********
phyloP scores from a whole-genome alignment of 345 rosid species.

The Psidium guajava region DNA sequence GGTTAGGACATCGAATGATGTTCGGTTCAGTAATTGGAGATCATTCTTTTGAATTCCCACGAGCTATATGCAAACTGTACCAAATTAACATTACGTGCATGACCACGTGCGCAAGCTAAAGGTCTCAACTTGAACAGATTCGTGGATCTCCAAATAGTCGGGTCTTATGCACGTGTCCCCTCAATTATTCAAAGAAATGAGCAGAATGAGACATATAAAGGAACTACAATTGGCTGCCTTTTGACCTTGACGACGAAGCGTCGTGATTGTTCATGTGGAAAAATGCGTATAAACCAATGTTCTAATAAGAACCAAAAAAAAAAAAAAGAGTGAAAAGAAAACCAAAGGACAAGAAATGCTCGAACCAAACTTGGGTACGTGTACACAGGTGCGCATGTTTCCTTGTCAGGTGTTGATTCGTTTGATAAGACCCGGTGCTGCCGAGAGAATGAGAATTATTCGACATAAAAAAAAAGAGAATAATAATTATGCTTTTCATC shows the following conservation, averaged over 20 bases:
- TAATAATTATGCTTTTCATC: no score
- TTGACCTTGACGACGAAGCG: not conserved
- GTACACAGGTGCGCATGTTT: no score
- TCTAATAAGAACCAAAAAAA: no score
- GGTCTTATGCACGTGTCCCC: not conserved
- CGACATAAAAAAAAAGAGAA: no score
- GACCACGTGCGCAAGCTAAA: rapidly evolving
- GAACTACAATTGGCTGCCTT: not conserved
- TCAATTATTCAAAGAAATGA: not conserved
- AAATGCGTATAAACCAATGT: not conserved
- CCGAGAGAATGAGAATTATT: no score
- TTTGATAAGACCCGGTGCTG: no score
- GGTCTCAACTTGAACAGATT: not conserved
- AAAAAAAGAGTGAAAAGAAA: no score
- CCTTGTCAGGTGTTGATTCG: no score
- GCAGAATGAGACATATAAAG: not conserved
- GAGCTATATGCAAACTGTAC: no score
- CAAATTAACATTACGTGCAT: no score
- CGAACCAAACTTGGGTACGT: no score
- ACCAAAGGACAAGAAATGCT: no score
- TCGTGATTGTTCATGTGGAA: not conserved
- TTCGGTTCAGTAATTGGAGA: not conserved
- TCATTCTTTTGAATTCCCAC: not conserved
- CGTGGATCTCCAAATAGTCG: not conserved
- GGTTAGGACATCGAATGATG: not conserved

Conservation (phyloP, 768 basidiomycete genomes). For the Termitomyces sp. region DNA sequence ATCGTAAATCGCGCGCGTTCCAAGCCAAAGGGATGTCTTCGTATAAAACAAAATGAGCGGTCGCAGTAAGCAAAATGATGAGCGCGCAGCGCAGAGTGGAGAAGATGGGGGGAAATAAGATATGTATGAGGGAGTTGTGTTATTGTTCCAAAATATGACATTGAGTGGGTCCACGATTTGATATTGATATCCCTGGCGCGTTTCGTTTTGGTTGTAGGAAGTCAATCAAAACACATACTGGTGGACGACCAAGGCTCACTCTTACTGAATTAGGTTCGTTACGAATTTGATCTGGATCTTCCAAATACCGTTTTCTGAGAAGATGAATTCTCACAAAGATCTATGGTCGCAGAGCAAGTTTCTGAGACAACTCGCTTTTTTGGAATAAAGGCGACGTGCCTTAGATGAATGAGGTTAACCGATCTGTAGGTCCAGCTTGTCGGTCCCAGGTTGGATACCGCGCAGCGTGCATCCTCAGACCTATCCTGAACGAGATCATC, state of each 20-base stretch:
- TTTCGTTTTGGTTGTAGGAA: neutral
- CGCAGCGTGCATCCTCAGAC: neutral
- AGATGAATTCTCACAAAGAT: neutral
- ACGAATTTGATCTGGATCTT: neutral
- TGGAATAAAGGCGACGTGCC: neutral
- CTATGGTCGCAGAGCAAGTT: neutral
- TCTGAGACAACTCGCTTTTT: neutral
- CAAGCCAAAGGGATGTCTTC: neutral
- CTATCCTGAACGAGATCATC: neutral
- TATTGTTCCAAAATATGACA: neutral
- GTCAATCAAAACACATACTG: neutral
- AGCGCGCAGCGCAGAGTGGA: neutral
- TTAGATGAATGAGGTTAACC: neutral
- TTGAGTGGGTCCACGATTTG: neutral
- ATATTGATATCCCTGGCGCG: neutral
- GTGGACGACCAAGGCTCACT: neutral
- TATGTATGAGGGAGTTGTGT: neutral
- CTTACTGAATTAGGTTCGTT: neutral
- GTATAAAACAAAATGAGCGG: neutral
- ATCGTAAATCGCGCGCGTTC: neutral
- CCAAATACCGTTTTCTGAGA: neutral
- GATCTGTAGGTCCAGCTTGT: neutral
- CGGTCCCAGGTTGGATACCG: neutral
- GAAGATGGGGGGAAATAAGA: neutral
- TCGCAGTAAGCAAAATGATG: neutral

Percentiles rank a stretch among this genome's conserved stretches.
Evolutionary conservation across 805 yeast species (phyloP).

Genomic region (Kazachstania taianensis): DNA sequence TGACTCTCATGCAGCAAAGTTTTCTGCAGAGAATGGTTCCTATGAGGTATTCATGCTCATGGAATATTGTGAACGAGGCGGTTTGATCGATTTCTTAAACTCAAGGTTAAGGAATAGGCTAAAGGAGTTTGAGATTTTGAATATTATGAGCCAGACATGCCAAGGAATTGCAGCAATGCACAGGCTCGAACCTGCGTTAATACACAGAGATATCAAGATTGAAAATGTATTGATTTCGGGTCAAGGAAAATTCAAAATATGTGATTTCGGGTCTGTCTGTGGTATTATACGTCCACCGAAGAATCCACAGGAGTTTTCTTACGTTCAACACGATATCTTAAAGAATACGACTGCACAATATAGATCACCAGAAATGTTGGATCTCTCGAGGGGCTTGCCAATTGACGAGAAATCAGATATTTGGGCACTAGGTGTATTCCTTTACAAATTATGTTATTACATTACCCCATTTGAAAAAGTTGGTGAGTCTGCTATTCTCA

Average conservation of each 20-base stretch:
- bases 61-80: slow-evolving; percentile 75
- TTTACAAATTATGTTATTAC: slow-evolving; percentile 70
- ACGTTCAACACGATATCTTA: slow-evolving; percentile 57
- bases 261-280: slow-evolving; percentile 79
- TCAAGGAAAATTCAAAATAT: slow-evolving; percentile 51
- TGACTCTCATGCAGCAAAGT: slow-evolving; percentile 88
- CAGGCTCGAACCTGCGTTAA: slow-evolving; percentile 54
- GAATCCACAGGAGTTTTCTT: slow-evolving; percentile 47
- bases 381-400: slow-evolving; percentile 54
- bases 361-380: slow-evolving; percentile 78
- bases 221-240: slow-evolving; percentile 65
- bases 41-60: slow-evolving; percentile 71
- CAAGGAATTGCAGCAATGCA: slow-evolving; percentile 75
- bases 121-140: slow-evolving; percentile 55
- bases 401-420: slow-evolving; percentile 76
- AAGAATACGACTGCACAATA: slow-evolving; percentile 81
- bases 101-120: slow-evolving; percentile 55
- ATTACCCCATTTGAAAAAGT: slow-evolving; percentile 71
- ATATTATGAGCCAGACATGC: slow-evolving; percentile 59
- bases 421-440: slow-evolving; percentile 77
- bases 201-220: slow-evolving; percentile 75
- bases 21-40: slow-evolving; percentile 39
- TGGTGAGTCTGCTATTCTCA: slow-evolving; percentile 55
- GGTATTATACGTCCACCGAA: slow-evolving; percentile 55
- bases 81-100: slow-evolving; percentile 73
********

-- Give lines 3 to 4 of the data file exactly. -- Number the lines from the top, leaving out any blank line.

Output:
- TAATAATTATGCTTTTCATC: no score
- TTGACCTTGACGACGAAGCG: not conserved